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On replayability: emotion, mechanics, and necessity

by Matthew Codd on 07/27/15 03:18:00 pm   Featured Blogs

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The following blog post, unless otherwise noted, was written by a member of Gamasutra’s community.
The thoughts and opinions expressed are those of the writer and not Gamasutra or its parent company.

 

This post first appeared on Shindig.

There’s a particular word that gets thrown around a lot in discussion about video games, especially when it comes to perceived value: “replayability”. On the surface, its meaning is straightforward – the extent to which a game is able to be played numerous times. And it’s this meaning that people are typically referring to when they talk about a game’s replayability; those features that make multiple playthroughs justified and rewarding. But what is replayability, really? I feel it’s a deeper, more complex issue that it’s typically treated, and – fundamentally – is a subjective quality that game doesn’t simply have or not have.

Almost always, when people talk about replayability, they’re talking about what I’m calling mechanical replayability. That is, mechanics that make each playthrough different or unique in some way, like branching narratives and difficulty. What almost always gets ignored is emotional replayability; the emotive hooks that a game uses to pull you in and engage you on a deeper level.

The idea that each playthrough needs to be unique to be meaningful is flawed, and the best proof of this is outside games. We all have our favourite films, books, and TV shows, those that we can watch or read over and over again. For me it’s 10 Things I Hate About You, the first couple of seasons of Fresh Prince of Bel-Air, and The Princess Bride, to name but a few.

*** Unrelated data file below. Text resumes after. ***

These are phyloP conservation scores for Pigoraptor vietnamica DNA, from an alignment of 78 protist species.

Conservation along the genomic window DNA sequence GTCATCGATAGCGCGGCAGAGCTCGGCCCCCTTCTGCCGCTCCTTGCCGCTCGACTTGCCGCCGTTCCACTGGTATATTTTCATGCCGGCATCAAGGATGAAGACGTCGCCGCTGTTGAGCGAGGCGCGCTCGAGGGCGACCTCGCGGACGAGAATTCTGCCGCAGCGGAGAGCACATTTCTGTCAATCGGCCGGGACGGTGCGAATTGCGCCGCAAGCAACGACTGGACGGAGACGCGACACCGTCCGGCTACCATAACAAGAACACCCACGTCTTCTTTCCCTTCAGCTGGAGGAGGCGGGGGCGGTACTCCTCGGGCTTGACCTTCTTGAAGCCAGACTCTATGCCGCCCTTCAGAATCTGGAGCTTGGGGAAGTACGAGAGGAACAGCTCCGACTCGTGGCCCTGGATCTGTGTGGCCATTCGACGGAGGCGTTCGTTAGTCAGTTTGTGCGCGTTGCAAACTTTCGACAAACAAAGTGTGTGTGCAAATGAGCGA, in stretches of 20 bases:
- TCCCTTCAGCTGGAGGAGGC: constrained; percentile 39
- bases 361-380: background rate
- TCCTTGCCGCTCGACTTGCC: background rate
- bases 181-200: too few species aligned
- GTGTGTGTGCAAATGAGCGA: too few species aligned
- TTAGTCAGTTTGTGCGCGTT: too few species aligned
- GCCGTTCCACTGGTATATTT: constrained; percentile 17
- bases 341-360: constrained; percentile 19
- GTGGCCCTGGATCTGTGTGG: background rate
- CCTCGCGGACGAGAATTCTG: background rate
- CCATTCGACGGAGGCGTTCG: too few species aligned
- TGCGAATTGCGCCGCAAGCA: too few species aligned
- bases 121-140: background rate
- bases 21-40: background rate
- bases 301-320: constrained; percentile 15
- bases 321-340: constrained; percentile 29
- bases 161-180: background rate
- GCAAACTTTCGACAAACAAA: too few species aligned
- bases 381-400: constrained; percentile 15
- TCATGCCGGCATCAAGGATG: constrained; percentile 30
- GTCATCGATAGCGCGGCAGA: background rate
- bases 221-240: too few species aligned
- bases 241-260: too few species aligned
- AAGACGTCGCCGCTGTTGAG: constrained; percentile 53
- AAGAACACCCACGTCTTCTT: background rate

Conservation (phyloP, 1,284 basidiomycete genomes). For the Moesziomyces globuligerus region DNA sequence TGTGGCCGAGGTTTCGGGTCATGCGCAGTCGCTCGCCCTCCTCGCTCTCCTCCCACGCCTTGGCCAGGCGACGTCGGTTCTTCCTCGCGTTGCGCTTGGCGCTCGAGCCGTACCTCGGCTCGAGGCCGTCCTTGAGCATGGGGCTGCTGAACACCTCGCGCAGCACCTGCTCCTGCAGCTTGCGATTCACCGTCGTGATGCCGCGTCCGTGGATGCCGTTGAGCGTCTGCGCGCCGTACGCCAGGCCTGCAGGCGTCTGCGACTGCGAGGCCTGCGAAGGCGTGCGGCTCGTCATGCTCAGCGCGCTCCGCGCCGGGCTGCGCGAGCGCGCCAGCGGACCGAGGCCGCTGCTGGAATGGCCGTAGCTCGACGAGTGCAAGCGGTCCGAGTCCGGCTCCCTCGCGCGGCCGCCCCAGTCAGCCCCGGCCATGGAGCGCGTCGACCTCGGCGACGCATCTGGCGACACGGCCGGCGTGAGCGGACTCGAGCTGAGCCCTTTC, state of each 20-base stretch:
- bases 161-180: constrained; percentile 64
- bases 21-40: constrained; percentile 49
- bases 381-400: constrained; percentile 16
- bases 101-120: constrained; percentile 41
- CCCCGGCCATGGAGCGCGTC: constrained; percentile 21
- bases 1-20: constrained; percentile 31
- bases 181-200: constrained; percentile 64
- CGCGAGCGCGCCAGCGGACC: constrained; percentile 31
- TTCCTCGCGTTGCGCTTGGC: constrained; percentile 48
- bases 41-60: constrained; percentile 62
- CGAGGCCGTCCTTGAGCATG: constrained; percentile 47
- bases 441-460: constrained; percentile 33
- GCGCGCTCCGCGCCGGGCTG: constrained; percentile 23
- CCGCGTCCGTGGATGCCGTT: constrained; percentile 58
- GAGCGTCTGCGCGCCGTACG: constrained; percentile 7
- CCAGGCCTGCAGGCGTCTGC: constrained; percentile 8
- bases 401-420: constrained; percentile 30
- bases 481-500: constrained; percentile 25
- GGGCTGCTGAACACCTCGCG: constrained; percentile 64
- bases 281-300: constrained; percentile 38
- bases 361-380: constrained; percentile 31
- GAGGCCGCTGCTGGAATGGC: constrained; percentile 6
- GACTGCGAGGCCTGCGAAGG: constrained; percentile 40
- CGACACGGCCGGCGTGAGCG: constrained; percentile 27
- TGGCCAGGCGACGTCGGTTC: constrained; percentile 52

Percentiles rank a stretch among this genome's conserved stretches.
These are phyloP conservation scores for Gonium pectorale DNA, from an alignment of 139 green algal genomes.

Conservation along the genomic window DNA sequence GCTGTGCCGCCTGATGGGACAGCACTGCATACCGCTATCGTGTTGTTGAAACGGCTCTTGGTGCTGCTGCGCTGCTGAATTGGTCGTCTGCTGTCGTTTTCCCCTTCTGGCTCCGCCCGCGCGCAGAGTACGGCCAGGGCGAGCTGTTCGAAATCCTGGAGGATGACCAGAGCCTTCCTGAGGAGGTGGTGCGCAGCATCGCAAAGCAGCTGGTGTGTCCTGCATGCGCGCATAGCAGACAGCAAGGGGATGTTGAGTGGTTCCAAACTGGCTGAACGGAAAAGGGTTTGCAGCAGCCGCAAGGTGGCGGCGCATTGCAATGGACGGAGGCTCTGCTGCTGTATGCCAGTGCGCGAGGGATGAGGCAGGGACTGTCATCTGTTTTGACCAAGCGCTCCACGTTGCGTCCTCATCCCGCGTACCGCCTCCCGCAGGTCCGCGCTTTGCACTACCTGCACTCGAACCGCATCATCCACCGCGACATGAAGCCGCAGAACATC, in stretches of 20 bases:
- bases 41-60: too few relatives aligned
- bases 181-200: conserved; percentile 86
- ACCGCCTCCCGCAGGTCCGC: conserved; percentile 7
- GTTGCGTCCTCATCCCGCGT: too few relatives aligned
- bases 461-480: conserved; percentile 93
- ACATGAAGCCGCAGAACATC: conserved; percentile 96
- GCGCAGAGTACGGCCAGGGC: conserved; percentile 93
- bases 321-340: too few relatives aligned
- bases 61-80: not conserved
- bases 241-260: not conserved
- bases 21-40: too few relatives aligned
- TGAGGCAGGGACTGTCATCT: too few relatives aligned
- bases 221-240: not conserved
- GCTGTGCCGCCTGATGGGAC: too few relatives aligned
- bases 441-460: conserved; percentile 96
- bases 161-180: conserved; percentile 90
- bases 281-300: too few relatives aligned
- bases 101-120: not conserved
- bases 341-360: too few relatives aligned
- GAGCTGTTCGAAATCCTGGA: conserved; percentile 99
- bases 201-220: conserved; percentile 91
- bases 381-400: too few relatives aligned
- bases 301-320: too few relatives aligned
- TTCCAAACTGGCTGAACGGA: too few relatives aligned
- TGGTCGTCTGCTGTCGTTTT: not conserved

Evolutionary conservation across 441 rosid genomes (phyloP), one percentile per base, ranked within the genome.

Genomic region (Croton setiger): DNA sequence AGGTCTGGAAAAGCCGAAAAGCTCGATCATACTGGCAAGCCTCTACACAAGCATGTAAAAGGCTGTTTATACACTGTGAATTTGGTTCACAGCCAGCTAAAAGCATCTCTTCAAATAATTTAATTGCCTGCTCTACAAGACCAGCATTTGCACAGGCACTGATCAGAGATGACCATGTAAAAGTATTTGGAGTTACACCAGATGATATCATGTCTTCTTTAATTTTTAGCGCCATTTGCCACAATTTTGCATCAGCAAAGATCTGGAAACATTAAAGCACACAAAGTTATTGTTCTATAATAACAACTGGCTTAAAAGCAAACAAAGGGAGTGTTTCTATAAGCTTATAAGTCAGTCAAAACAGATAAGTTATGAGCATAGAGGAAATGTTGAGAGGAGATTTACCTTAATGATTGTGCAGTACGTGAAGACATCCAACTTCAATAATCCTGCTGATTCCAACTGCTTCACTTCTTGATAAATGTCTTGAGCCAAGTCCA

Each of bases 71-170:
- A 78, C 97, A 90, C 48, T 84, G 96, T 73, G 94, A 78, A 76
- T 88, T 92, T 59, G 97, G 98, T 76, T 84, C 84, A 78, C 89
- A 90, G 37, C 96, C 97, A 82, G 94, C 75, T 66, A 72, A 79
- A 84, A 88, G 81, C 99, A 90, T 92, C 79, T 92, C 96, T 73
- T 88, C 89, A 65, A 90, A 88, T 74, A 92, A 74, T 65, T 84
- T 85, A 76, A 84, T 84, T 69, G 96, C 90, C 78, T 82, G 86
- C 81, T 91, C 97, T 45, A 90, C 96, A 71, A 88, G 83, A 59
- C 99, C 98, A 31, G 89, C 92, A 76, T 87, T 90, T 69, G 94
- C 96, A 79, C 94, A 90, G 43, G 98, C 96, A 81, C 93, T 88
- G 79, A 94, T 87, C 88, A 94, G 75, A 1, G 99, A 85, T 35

With the exception of Choose Your Own Adventures and similar game books, these other media have no mechanical replayability whatsoever, because they’re not interactive in the way that games are. Short of jumping scenes to rearrange the plot, there’s nothing we can do as the audience to influence the narrative. And yet, we keep coming back to our favourites, watching or reading them over and over again, because on we enjoy them even if we know exactly what we’re getting because we’ve seen it before. This is emotional replayability in action.

The deeper level of interaction and player agency afforded by games means that there’s room for mechanical replayability, but that’s meaningless if it’s not underscored by emotional replayability. There’s no point having branching narratives or difficulty levels if that’s the only thing to entice players back for more; these systems have to hook players on an emotional level as well, or they’re not going to bother. Note that this doesn’t necessarily mean through narrative – the sense of accomplishment from outsmarting an opponent in a tactical game, or creating a massive combo in action game, or even just the game’s feedback when you press a certain button can all be very emotive affairs.

10things

Emotion, mechanics, and Telltale Games